Following more than five years of penning Harry Potter and the Philosopher's Stone (as originally titled in the UK) in cafes, the world was set ablaze with this series by a then-unknown writer named Joanne Katherine Rowling. The novel was picked up by UK publisher Bloomsbury for roughly 2,000 pounds ($4,000).
At an annual book industry auction in Italy, enormous interest of the novel gained such notoriety that American children's publishing house Scholastic was adamant about buying the rights. Editorial director Arthur A. Levine took a big gamble on a small book with a lot of heart and magic offering $100,000. He won.
As Harry Potter was being published in England, and then the United States, publishers requested that Joanne change her name to J.K. Rowling in fear that her feminine name would detract young male readers. Rowling compromised and her name was changed to J.K. Rowling.
But this wasn't the only name compromise. The title itself Harry Potter and the Philosopher's Stone was an issue with Scholastic, fearing that readers wouldn't take kindly to the term Philosopher. So the word was thus changed to Sorcerer. The boy who lived had made a huge impact in England in 1997. A year later, the wizarding world arrived across the pond in the United States. Hence, on September 1st, 1998, Harry Potter and the Sorcerer's Stone arrived on bookshelves around the country.
The tale that started it all began with an evil powerful wizard Voldemort who tried to kill parents Lily and James Potter as well as their son, Harry. His spell backfiring left only the baby to survive. Living with his relatives Uncle Vernon, Aunt Petunia and son Dudley on Privet Drive practically as a second class citizen, baby Harry is 11 years old when he receives a letter from Hogwarts School of Witchcraft and Wizardry. Harry discovers he is a wizard, and his first year attending the magical boarding school leads him and us readers into a world of Quidditch games, death day parties, and a perilous adventure for the sorcerer's stone.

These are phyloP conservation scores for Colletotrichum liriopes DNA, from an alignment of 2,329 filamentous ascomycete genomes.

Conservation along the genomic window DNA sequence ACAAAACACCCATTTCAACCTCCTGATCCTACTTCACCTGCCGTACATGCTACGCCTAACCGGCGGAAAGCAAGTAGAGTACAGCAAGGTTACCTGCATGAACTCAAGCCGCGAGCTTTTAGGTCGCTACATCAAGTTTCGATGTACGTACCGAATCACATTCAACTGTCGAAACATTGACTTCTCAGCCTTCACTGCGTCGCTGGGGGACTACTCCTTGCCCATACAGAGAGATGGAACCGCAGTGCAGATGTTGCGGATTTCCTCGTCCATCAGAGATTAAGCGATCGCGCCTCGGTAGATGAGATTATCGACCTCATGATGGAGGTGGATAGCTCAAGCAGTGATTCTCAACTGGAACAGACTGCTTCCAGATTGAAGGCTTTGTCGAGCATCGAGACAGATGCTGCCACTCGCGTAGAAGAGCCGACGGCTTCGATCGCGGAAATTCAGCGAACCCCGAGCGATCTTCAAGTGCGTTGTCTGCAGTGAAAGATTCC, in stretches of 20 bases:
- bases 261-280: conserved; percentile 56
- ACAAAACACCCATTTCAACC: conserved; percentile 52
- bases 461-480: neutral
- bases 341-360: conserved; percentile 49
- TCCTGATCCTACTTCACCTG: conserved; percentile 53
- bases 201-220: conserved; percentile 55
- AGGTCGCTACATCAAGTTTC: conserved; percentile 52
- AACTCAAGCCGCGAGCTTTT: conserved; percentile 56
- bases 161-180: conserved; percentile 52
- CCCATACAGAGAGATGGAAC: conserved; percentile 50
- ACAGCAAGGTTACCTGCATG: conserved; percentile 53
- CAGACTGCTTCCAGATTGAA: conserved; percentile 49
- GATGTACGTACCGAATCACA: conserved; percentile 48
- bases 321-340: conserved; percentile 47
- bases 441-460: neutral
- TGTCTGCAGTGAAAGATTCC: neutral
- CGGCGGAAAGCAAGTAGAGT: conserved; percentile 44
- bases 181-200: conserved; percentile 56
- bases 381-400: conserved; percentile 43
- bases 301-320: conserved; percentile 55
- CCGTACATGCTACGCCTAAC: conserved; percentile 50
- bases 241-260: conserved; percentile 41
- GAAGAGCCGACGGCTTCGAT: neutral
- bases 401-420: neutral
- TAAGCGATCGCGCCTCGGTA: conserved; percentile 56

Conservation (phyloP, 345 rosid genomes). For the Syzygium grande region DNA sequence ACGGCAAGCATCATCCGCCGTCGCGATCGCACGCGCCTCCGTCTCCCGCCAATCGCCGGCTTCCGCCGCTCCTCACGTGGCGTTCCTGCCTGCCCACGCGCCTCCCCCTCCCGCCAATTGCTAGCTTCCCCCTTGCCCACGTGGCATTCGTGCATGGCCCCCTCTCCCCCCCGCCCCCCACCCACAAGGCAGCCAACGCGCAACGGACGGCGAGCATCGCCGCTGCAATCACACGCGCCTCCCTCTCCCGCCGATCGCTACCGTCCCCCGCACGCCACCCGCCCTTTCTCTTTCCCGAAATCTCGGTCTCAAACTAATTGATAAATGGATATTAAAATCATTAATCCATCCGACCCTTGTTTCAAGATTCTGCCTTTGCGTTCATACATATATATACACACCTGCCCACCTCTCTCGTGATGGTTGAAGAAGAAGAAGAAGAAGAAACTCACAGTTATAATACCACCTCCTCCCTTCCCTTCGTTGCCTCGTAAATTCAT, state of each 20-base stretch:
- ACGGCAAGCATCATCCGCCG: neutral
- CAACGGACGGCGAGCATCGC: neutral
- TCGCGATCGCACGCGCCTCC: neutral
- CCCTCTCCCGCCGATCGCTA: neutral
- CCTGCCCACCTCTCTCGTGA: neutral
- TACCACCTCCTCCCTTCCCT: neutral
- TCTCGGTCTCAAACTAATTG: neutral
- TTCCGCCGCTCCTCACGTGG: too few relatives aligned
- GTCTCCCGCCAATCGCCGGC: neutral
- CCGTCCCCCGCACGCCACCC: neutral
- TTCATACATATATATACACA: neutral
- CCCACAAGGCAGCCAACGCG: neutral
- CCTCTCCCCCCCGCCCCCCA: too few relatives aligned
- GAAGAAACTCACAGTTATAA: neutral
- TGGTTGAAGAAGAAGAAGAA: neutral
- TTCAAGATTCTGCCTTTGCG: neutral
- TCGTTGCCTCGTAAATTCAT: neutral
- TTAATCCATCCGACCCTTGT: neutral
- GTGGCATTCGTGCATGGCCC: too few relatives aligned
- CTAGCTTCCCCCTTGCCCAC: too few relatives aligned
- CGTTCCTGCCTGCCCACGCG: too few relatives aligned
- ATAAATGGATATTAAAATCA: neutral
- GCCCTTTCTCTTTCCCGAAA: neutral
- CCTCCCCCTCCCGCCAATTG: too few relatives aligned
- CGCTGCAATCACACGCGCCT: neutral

Through 1999 and 2000, the first book of Rowling's series stayed on top of NY Times bestsellers list. Rowling earned top prizes for her first major published work. Its success ignited a section for childrens' books in the bestseller's category in media outlets across the world. It also ignited intense backlash from religious groups citing that the series was sparking the use of witchcraft in children.
Neverthless the beginning of the phenomenon and certainly when the series reached its end several years later, Professor McGonagall's declaration came true: there isn't a person in the world who doesn't know Harry Potter.